Less than a kilometer from its shore is where you’ll find what people visit San Vicente for: sea turtles. There’s a huge patch of seagrass below the waves that sea turtles love to graze in, and they’re more than happy to let people snorkel or swim with them while they feed. Note: This phenomenon is year-round.
Overnight stays at Inaladelan are at Php2,500 per person (minimum of two) with roundtrip transfers from either Port Barton or San Vicente, a camping tent with foam bed and pillows, dinner, and breakfast. Book at Inaladelanisland.com

Explore Port Barton’s reefs

Port Barton is home to some of the more thriving coral reefs in Palawan. The islands in Port Barton Bay like Inaladelan and Exotic have some of the clearest waters, making them a playground for snorkelers.

Some of the more popular reefs are Twin Reef and Wide Reef. Twin Reef is a shallow dive (less than 15 feet) and home to large table corals and schools of fish. It’s a small area that’s easily explored even by those who don’t dare dive beneath the waves. Wide Reef is a wider reef area, hence the name, and deeper than Twin Reef, with similar coral formations and species of fish. If you’re looking for larger schools of fish, have your boatman take you to Small Lagoon Reef, located close to Exotic Island; for and to Fantastic Reef, close to Double Island, for a look-see of green corals.
Snorkeling in Port Barton Bay is a part of the tours provided by St. Vincent Travel and Tours.

Laze on Long Beach and forget time exists

This one you can do at any of the beaches you’ll visit, but Long Beach gives you the best opportunity to enjoy a legitimately long walk on the beach or do nothing at all.

This is only halfway. Let that sink in for a second. Photo by Harvey Tapan

Long Beach is a 14.7-kilometer, cream-colored sandy beach that has got one of the most colorful sunsets you’d evert see. There aren’t many establishments on Long Beach yet, which means a visit this early will give you a good chance of taking those beach photos without people and manmade structures in the background.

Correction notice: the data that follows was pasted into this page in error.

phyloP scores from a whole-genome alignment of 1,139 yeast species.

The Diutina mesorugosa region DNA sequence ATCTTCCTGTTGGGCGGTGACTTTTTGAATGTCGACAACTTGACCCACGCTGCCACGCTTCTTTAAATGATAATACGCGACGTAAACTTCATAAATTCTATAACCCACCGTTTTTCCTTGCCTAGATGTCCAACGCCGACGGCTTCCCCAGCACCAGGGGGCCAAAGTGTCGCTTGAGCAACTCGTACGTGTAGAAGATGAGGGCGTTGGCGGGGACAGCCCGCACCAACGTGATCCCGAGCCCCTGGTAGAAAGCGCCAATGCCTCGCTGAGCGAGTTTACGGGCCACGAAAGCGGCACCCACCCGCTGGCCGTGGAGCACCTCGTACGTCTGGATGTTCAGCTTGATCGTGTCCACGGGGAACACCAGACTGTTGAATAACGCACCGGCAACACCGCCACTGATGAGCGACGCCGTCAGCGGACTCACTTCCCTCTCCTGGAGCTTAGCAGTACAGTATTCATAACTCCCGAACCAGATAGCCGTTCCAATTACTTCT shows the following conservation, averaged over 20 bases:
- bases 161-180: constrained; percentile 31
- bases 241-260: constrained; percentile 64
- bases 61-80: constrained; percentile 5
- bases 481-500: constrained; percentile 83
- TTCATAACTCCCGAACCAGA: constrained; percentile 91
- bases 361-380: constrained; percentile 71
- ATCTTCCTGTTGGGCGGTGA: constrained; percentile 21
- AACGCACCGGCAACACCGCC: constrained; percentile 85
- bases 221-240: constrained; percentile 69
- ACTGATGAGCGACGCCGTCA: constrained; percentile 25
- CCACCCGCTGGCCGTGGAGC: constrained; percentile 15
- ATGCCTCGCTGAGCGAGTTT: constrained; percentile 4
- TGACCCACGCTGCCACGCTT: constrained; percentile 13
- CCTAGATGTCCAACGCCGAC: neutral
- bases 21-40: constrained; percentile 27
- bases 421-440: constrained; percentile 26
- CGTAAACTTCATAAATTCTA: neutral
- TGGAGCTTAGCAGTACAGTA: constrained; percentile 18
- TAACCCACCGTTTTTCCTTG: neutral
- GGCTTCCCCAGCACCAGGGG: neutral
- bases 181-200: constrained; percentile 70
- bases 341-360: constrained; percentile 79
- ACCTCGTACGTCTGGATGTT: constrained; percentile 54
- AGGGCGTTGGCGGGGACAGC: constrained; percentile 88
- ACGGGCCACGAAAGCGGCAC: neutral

Put on loads of insect repellent before you and within your visit to keep you from being bit by sand flies.

Watch sea turtle hatchlings go to the sea

Another unique way of enjoying a stay in San Vicente joining the locals and taking part in releasing sea turtle hatchlings on Long Beach.

This is a once-in-a-lifetime shot. Photo from Club Agutaya/Dixie Mariñas

Backed by a municipal ordinance, the residents (especially school kids) and officials of the three barangays that share Long Beach walk on their portion of the beach either early in the morning or late in the afternoon to look for sea turtle nests. Tourists can join in on the fun by simply walking with them or visiting Club Agutaya, where they release hatchlings within 24 hours of finding them. Turtle hatching season is from October to April.
Register for free at Club Agutaya’s front desk when you visit San Vicente to join locals in looking for sea turtle nests.

Visit Dumaran Island

It’s not exactly on every tour operator’s itinerary and it’s not exactly in San Vicente, but Dumaran Island is the definition of an unknown tourist destination in Palawan. The island is three hours away from San Vicente and will have you take dirt roads and a boat ride to get to it. It’s not a touristy place, with no proper resorts, restaurants, and other tourist establishments but it does have spots you can check out like Isla Pugon, Encantasia Island, Renambacan Island, Maruyug-ruyog Island, Calampuan Island, and the Dumaran Spanish Fort.
Tours at Dumaran Island can be arranged with either the local tourism office or Isla Pugod Eco Resort (@DumaranPalawanDiscoveryOfficialPage on Facebook).

The basics
Get there: SkyJet Airlines flies direct from Manila to San Vicente four times weekly. Motorbikes are the preferred way of getting around San Vicente, with rentals priced around Php600 (USD12) per bike.